On Wed, Jul 29, 2009 at 09:36:20AM -0400, Ivan Barrera A. wrote:
My previous attemps to put coreboot on my laptop (Asus G1, with
vgarom on bios) have failed.
I want to keep trying to get something to work but it is a real pain
in the behind to keep taking out the flash chip and reprogramming it. I
think it could be easier to have coreboot booting the original bios ,
and run any other payload on some key press (or something like that).
That way, i could keep flashing new code to try, and in case it doesnt
work just boot the orig. bios and reflash. (this is asuming coreboot
gets to run)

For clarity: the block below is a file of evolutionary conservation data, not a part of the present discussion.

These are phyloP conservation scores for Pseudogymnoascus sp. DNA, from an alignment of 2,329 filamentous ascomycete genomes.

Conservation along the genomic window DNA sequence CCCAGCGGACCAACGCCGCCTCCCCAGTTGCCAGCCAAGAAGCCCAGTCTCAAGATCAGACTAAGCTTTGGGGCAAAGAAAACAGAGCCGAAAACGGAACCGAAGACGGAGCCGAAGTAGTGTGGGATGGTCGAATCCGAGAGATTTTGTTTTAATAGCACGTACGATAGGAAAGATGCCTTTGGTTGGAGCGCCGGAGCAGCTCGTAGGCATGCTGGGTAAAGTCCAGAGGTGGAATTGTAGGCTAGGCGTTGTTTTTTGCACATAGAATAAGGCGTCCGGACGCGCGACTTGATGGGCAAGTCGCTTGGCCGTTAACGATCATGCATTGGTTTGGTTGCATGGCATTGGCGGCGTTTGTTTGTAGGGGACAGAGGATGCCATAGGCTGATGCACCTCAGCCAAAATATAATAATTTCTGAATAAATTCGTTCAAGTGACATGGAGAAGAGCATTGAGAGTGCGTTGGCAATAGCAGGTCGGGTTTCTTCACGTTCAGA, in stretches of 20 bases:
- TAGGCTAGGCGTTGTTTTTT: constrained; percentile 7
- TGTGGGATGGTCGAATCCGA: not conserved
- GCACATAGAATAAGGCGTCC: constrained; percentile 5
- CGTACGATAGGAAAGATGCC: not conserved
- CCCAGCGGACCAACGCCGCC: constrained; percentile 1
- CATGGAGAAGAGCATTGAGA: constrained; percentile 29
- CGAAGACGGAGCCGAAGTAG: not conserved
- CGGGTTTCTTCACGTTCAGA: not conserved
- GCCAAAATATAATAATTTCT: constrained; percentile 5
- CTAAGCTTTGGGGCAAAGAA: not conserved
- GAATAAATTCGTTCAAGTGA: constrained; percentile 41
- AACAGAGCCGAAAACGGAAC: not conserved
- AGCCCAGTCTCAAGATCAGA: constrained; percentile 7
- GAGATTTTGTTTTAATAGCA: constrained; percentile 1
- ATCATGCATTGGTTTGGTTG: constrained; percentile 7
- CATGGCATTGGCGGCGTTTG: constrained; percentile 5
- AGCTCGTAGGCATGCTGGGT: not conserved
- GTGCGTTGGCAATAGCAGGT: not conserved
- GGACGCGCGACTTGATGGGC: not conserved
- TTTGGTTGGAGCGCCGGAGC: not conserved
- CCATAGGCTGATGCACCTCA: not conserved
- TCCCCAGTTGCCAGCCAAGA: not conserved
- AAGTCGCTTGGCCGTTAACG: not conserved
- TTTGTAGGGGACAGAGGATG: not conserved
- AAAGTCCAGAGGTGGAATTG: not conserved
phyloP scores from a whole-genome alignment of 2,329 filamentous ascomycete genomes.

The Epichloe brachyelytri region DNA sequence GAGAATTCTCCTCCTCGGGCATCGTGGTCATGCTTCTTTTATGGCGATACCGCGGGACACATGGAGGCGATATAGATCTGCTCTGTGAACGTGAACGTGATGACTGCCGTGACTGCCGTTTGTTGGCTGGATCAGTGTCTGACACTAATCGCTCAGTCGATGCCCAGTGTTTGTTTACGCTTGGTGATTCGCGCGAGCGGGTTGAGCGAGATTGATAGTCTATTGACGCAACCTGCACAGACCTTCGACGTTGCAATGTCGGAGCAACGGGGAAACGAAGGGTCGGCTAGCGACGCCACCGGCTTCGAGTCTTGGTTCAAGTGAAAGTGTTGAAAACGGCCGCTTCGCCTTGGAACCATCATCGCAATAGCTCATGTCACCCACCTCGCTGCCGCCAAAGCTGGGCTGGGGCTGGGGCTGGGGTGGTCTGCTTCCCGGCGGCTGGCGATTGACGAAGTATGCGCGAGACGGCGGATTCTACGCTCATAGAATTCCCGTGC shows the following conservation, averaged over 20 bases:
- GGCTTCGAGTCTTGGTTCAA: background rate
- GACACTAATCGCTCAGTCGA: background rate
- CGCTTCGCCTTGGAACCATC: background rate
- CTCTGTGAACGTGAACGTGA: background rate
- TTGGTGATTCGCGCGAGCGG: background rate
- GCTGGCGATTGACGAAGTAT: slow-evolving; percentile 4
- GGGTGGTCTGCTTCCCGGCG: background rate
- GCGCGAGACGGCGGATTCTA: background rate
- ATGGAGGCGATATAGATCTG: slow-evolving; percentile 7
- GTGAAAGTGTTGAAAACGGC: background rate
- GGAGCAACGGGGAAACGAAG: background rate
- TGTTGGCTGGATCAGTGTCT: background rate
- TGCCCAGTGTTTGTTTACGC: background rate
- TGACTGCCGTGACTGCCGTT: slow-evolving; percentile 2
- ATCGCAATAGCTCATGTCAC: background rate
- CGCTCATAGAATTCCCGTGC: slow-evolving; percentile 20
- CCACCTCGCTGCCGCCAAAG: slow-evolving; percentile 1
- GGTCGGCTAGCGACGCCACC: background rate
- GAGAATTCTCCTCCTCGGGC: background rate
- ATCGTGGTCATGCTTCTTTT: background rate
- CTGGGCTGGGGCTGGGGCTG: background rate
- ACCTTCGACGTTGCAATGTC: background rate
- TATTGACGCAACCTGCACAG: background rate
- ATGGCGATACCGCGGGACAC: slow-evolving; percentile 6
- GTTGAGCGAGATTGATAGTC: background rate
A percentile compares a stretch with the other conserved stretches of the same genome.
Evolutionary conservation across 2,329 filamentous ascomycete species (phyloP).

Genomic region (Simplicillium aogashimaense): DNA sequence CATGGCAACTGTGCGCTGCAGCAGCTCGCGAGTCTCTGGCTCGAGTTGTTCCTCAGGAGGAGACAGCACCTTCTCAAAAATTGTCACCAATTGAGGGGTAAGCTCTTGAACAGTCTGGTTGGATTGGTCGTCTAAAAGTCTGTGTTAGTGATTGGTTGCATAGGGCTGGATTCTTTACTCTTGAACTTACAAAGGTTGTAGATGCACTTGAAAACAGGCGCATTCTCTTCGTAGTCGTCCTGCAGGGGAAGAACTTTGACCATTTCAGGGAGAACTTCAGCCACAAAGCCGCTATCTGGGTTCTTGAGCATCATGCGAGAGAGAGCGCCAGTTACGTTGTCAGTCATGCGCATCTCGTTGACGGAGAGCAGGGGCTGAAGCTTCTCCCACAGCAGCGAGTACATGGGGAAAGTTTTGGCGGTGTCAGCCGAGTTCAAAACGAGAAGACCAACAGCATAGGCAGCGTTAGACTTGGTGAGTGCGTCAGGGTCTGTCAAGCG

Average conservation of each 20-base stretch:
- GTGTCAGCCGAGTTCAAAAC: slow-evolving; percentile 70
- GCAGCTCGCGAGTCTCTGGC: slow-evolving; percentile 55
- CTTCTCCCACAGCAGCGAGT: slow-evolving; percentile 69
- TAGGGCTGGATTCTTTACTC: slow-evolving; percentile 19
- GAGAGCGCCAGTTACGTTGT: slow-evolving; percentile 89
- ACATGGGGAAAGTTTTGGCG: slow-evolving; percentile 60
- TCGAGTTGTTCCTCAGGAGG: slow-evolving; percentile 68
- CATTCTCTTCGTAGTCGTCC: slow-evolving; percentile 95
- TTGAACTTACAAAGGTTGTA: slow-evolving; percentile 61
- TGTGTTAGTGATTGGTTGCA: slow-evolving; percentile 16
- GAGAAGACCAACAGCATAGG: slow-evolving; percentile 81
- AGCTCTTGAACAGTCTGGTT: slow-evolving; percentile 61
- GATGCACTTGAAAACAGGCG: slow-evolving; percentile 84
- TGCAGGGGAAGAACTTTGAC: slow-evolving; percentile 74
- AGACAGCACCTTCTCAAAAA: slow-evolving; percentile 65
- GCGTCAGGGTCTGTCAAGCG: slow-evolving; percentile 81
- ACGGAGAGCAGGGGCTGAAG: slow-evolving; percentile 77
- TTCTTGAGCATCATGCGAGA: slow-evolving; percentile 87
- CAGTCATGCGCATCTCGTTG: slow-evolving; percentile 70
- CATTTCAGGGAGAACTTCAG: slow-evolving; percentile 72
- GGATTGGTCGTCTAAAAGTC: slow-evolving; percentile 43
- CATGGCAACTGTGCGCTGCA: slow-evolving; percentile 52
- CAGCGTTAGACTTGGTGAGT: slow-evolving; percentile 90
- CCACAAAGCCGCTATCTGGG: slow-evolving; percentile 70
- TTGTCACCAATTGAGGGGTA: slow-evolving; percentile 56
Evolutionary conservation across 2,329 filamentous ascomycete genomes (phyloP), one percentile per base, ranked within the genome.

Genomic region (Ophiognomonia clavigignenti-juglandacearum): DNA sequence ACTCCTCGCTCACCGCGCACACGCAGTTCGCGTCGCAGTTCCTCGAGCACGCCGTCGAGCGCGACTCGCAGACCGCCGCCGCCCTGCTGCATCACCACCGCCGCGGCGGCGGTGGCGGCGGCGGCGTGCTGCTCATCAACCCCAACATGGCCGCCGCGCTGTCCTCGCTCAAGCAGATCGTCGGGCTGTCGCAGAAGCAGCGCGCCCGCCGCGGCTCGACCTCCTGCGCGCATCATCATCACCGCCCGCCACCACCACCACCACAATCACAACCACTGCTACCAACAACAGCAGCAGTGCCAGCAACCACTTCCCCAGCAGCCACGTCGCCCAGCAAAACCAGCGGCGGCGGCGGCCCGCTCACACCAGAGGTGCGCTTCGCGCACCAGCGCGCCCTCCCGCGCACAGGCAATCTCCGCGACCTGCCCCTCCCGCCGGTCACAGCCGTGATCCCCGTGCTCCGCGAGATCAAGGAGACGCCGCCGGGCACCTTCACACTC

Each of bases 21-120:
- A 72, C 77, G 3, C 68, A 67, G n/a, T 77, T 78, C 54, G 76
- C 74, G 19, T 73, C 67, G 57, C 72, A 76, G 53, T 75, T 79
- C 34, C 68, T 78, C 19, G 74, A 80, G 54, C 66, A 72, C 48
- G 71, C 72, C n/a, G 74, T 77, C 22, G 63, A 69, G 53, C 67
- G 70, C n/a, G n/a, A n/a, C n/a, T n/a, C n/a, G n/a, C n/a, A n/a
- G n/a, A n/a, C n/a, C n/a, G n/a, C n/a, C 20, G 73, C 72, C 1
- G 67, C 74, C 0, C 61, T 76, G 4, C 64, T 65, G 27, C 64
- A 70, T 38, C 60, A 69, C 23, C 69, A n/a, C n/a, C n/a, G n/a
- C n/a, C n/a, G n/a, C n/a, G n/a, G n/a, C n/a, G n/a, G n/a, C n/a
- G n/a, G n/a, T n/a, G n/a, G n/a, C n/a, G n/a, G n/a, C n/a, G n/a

Is it possible ? Or, do you have any other sugestions to keep trying ?
Ok, here is a thought...
Every x86 cpu starts in real mode, at address 0xF000:0xFFF0. The last 16
bytes of your address space, and the last 16 bytes of your rom.
You will find a jump there, and some extra space to put in a longer jump
if needs be.
Have the original image sit at the top of a bigger flash chip, replace
the jump to jump somewhere in the bottom halve of the flash (if that's
still addressable by real mode).
This code then checks some RTC value while remaining in realmode. If the
rtc content is valid, and this fixed location byte is telling it to boot
the original image, then just jump to the vector of the original jump.
If not, go to the coreboot location and run coreboot.
The question is: is the change in the original image (the different
reset vector) going to hit a checksum check somewhere? After some
discussion on irc, it is not there on phoenix trusted core (for the
initial bios code and the decompression bios) so then it will most
likely not be there for less paranoid bioses.